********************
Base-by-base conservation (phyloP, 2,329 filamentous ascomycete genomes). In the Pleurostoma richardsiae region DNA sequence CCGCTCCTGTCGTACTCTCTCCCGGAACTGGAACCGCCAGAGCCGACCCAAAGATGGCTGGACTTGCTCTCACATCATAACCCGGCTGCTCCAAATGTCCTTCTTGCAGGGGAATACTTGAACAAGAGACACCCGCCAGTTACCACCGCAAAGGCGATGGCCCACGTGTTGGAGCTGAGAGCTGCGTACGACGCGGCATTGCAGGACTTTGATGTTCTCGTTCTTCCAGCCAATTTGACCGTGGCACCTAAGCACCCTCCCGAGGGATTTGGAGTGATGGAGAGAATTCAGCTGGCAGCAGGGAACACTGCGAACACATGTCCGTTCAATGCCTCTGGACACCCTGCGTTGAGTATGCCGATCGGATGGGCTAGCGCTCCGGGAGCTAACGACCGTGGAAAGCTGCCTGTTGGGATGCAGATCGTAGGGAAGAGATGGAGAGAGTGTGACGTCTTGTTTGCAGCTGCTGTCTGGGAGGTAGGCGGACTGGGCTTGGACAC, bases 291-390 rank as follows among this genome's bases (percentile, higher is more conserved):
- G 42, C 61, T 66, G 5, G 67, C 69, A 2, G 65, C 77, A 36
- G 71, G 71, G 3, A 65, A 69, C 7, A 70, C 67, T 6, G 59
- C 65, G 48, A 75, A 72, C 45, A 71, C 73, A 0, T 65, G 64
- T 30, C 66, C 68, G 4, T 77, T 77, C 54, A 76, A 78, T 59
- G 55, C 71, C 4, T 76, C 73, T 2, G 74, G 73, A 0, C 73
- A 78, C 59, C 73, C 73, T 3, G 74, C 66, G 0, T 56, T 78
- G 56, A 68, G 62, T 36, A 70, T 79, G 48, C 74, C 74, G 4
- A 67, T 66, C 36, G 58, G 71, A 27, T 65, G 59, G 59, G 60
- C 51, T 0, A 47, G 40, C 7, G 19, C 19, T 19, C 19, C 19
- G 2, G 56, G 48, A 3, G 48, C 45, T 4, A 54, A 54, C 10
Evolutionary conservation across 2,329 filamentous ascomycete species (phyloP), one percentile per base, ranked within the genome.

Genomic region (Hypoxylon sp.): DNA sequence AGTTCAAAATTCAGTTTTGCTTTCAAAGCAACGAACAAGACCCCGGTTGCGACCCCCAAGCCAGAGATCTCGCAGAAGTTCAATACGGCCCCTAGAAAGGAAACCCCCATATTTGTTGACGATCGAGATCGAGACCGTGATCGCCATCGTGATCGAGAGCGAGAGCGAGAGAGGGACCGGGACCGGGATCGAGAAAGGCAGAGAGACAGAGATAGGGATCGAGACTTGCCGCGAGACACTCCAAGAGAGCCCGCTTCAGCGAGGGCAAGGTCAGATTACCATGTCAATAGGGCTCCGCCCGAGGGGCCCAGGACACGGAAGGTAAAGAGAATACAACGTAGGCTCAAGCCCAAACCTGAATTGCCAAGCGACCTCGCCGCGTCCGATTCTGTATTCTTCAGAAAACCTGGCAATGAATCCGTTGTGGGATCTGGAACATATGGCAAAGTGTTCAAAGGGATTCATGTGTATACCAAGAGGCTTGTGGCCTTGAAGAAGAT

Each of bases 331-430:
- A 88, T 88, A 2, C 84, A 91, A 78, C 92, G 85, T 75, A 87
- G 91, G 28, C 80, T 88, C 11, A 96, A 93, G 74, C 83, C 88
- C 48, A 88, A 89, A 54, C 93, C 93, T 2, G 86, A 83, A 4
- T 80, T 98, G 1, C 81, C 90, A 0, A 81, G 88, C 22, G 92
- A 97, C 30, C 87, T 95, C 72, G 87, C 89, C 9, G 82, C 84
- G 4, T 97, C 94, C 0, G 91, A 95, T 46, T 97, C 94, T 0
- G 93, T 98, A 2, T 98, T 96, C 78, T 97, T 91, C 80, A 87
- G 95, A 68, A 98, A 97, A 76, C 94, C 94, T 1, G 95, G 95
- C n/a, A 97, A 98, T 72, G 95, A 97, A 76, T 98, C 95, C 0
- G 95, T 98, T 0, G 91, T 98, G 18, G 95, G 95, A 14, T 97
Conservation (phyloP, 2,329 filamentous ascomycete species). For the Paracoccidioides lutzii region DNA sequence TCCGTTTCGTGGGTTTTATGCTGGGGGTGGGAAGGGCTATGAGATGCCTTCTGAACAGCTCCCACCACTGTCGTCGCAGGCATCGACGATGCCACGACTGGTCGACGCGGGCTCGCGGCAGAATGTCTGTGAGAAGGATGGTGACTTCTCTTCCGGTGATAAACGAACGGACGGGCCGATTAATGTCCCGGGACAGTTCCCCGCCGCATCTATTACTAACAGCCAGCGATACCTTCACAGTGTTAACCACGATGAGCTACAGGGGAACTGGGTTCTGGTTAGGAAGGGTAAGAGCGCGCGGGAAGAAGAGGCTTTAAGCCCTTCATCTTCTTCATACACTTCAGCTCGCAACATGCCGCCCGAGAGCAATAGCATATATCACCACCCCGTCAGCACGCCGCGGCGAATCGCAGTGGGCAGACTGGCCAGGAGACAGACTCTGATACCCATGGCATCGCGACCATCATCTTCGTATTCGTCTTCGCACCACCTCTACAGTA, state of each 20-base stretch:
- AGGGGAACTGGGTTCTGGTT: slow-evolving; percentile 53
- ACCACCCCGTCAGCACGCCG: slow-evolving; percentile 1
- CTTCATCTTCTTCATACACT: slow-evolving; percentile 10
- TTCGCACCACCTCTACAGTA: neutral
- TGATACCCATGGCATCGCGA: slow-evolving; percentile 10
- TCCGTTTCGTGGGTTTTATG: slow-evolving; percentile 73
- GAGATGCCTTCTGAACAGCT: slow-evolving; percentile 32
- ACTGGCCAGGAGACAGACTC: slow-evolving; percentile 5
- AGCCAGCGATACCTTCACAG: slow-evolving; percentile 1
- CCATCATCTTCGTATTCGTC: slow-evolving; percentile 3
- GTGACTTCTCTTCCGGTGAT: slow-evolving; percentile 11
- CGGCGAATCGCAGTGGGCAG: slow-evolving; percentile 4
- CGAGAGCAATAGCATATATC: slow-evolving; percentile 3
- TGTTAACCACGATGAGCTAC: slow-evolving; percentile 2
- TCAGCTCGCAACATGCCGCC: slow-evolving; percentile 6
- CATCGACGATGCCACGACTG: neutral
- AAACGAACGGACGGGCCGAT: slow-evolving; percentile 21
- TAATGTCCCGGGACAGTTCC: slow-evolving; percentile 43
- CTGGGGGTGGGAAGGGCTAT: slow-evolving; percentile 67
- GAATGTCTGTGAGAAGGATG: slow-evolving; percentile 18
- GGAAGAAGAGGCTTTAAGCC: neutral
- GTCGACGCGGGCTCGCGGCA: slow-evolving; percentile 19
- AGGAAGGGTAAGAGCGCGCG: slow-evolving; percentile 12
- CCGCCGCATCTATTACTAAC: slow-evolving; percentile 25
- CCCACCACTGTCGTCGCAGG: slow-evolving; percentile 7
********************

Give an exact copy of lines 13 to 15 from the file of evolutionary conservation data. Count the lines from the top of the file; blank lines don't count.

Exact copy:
Genomic region (Hypoxylon sp.): DNA sequence AGTTCAAAATTCAGTTTTGCTTTCAAAGCAACGAACAAGACCCCGGTTGCGACCCCCAAGCCAGAGATCTCGCAGAAGTTCAATACGGCCCCTAGAAAGGAAACCCCCATATTTGTTGACGATCGAGATCGAGACCGTGATCGCCATCGTGATCGAGAGCGAGAGCGAGAGAGGGACCGGGACCGGGATCGAGAAAGGCAGAGAGACAGAGATAGGGATCGAGACTTGCCGCGAGACACTCCAAGAGAGCCCGCTTCAGCGAGGGCAAGGTCAGATTACCATGTCAATAGGGCTCCGCCCGAGGGGCCCAGGACACGGAAGGTAAAGAGAATACAACGTAGGCTCAAGCCCAAACCTGAATTGCCAAGCGACCTCGCCGCGTCCGATTCTGTATTCTTCAGAAAACCTGGCAATGAATCCGTTGTGGGATCTGGAACATATGGCAAAGTGTTCAAAGGGATTCATGTGTATACCAAGAGGCTTGTGGCCTTGAAGAAGAT

Each of bases 331-430:
- A 88, T 88, A 2, C 84, A 91, A 78, C 92, G 85, T 75, A 87